“I believe that if we change the design of the landing page, it will lead to an improvement in signups”. In the regular, “normal” vocabulary of the natural world, the opening quote sentence is a passable hypothesis. However, in the world of product discovery, it is a terrible one. And the product discovery process will see a Product Manager formulate and make decisions based on hypothesis on an iterative basis. This is why we must conduct hypothesis testing the right way.
But what is Hypothesis Testing?
Simply put, Hypothesis Testing is a technique in product management that allows a product manager to validate their ideas about a product in the Product Discovery process.
In hypothesis testing, after formulating a hypothesis, data gathering is done to test it. There are two types of hypotheses: null and alternative. The null hypothesis states that there is no difference or relationship between the two variables, while the alternative hypothesis states that there is a relationship or difference between the variables.
At the beginning of this article, we introduced a hypothesis that we said was terrible. A correct hypothesis concerning the same scenario would be:
So, let us break down the most important things to note when conducting Hypothesis Testing.
This is probably the most essential thing to note about hypothesis testing. For instance, the first thing to note in the first “bad” hypothesis we introduced was that the landing page redesign was loosely defined. What aspect of the landing page is being changed? The colors? The button placement?
Also note that in the good hypothesis, the “impact” question of the hypothesis was practical and specific. According to Product expert Teresa Torres, saying a design change will “increase usability” is not specific enough. Why? Because it is not measurable. The same goes for hypothesizing an increase in engagement. Engagement, though measurable, is still not specific enough. Will it increase the time spent on the site? The number of button interactions? The email signups?
Product Managers should also note that targeting your hypothesis to a specific group of people is the only way to truly narrow it down to a measurable metric. Like the example in the diagram above, simply saying “design change x should…increase conversion of users” is not enough. What type of users are you targeting with this design change? Are you targeting seasoned experts? Or power users? Or first-time users? Is a user already utilizing a competitor’s product?
Being specific in hypothesis testing also involves measuring the best-guess degree of improvement the design change could provide for your product. This is often not more than guesswork, but if done right, it could make a world of difference between what design changes are thrown out and which ones are kept. For instance, if the degree of improvement expected from the hypothesis being tested is a 10 percent increase in conversion rate, then a 9 percent increase should denote a failure. This might seem extreme, but it helps protect your product from biases and mediocrity and might even inform your future estimates of what an acceptable expectation of improvement should be.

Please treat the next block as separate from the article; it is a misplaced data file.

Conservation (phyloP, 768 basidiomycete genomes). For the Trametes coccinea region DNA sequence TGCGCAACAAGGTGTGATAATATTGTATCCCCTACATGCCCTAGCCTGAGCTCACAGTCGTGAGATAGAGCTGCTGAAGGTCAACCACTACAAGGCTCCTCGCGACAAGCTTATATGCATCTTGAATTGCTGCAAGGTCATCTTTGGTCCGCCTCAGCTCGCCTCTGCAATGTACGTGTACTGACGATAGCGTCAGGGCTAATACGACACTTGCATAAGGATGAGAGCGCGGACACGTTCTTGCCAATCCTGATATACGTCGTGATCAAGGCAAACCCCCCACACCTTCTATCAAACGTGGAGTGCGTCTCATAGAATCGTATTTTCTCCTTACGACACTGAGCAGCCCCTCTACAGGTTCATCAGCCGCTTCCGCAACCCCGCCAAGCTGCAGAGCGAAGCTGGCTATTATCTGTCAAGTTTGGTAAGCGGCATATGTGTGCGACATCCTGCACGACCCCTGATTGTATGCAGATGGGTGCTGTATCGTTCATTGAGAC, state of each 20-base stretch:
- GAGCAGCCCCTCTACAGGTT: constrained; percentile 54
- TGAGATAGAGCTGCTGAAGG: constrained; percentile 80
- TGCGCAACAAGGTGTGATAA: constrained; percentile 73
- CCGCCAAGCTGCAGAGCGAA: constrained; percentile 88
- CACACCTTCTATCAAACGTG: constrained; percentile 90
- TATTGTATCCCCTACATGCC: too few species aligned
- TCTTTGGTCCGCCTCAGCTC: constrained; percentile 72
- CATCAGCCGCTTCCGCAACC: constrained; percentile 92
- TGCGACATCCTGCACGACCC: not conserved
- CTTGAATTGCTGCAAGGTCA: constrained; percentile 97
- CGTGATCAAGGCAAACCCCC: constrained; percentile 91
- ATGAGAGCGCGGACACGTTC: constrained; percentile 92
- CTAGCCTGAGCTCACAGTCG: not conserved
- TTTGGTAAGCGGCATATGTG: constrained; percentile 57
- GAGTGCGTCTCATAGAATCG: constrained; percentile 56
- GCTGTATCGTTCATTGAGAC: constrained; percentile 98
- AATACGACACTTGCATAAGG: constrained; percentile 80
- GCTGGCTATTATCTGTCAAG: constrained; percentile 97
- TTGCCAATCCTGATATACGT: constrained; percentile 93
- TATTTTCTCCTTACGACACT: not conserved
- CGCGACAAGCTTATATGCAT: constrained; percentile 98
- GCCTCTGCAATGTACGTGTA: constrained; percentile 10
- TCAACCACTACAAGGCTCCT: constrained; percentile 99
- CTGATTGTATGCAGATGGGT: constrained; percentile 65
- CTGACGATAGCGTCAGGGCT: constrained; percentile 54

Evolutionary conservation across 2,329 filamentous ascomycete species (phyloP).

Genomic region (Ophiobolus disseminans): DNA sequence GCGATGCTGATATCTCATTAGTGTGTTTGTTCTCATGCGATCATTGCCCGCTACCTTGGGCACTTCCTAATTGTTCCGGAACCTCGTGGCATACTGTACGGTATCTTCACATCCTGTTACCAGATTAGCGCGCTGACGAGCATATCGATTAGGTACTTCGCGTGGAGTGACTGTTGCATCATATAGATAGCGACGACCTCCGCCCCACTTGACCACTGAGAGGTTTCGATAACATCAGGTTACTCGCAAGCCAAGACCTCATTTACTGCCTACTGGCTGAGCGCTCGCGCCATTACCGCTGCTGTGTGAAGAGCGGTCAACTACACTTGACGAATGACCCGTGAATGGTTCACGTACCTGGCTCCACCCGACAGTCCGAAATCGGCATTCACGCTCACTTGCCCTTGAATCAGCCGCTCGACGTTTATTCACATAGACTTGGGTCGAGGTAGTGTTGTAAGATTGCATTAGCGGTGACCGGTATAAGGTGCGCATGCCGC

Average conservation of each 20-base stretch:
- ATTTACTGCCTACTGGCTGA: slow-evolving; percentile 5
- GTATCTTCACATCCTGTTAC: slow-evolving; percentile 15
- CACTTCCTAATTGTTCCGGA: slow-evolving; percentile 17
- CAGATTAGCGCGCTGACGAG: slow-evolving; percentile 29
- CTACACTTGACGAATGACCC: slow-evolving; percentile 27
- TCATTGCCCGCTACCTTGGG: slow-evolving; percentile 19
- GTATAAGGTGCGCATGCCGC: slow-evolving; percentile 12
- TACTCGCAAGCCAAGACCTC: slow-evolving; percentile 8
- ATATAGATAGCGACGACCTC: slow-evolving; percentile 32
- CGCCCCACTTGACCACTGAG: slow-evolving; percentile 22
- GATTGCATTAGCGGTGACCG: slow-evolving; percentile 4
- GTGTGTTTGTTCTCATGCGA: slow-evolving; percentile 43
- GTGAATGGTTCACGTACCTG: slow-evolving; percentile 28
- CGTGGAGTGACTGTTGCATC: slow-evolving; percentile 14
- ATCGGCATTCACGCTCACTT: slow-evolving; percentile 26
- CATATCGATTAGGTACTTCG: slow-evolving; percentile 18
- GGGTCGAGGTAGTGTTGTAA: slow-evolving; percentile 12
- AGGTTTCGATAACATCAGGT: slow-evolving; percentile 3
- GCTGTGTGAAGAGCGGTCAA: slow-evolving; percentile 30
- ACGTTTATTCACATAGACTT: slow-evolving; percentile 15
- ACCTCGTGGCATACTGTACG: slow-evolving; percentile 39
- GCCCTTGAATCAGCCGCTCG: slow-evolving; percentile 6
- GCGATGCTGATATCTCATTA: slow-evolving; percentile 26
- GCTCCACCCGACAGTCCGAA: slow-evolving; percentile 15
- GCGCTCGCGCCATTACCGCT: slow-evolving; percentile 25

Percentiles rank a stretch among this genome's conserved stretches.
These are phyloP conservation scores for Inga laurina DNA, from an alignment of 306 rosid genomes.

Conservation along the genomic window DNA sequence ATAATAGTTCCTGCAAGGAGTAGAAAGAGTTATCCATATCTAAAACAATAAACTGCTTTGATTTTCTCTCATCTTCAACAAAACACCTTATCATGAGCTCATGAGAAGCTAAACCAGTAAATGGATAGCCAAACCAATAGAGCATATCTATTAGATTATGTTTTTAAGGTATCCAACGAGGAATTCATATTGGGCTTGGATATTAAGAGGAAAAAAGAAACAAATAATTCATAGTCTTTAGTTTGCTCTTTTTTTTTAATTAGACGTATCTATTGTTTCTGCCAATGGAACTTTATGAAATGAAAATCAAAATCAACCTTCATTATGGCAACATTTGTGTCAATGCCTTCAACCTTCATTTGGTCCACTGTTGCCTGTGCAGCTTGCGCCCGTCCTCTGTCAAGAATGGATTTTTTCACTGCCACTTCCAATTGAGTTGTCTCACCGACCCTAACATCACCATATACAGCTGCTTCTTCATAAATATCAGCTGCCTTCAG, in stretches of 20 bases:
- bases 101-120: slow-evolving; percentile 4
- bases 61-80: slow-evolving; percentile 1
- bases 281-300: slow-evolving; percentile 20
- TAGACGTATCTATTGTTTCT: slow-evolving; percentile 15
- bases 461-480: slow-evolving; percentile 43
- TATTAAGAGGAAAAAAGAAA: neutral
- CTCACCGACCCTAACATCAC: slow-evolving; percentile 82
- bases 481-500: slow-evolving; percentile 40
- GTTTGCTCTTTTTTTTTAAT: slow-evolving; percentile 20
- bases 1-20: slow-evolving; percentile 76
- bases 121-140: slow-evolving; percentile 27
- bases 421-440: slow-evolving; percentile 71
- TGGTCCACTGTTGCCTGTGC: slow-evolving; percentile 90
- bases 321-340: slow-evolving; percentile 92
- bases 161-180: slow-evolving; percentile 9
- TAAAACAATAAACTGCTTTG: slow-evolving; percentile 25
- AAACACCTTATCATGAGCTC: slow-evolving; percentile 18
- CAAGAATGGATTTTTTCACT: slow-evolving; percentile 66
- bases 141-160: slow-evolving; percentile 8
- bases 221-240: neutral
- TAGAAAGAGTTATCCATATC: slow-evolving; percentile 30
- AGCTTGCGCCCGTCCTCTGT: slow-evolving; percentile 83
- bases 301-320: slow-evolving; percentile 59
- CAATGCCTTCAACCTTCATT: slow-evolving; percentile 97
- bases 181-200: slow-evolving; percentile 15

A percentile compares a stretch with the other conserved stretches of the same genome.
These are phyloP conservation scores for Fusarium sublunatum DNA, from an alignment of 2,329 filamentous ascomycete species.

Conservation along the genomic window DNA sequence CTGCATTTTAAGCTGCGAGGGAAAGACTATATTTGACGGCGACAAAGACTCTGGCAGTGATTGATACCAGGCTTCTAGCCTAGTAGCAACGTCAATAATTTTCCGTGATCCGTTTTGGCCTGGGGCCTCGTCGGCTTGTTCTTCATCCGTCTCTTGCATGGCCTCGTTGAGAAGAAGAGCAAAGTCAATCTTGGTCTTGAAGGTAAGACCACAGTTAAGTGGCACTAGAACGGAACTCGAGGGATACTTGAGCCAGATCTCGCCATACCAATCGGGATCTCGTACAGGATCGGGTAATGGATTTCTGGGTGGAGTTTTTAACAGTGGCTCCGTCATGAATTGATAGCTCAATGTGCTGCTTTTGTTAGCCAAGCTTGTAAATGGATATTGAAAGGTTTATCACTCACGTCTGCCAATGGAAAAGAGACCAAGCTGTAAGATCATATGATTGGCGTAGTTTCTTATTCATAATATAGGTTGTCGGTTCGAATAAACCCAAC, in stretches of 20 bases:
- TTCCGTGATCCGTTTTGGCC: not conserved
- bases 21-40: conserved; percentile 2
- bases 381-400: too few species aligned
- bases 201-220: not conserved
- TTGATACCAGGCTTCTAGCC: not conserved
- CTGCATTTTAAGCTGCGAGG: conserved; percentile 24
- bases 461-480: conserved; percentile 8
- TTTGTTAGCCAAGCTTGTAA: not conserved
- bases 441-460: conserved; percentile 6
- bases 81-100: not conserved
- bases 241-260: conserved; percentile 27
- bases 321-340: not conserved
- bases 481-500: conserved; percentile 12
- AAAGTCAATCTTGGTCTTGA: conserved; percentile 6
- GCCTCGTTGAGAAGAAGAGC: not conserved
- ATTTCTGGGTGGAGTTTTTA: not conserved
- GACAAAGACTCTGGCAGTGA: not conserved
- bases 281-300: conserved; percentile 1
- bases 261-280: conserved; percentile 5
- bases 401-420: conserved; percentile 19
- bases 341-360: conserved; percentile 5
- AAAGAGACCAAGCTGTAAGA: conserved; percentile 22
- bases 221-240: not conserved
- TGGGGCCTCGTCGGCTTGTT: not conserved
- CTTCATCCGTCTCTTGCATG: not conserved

Finally, we should define the duration of the hypothesis being tested. This protects the product team from losing track of the data or identifying false positives where there are none. The hypothesis should have a finite timeline that lets the product team come back to the drawing board and compare ideas again.
Determine the Appropriate Sample Size
Sample size is another essential factor in hypothesis testing. A sample size that is too small can lead to inaccurate results, while a sample size that is too large can lead to a waste of resources. It is essential to determine the appropriate sample size when conducting hypothesis testing to ensure accurate results. A larger sample size increases the chances of obtaining accurate data and decreases the chances of making mistakes when analyzing the data.
Conduct Continuous Testing
Continuous testing is crucial in hypothesis testing. It enables product managers to keep testing their hypotheses throughout the product development process to ensure they are on the right track. Continuous testing helps product managers to identify and address any issues early before they become significant problems. It also enables product managers to adjust their strategies in response to changing circumstances.
Use the Right Statistical Tools
Product managers should use the right statistical tools when conducting hypothesis testing. Statistical tools enable product managers to analyze data and draw conclusions from it. The choice of statistical tools depends on the type of hypothesis being tested and the sample size. Product managers should seek the guidance of statistical experts when choosing the right tools.
Collaborate with Other Teams
Hypothesis testing is a collaborative process that involves different teams in an organization. Product managers should work closely with teams such as marketing, engineering, and design to conduct successful hypothesis testing. Collaboration helps to ensure that all teams are aligned in terms of goals, objectives, and timelines. It also helps to ensure that all teams have a stake in the product’s success.
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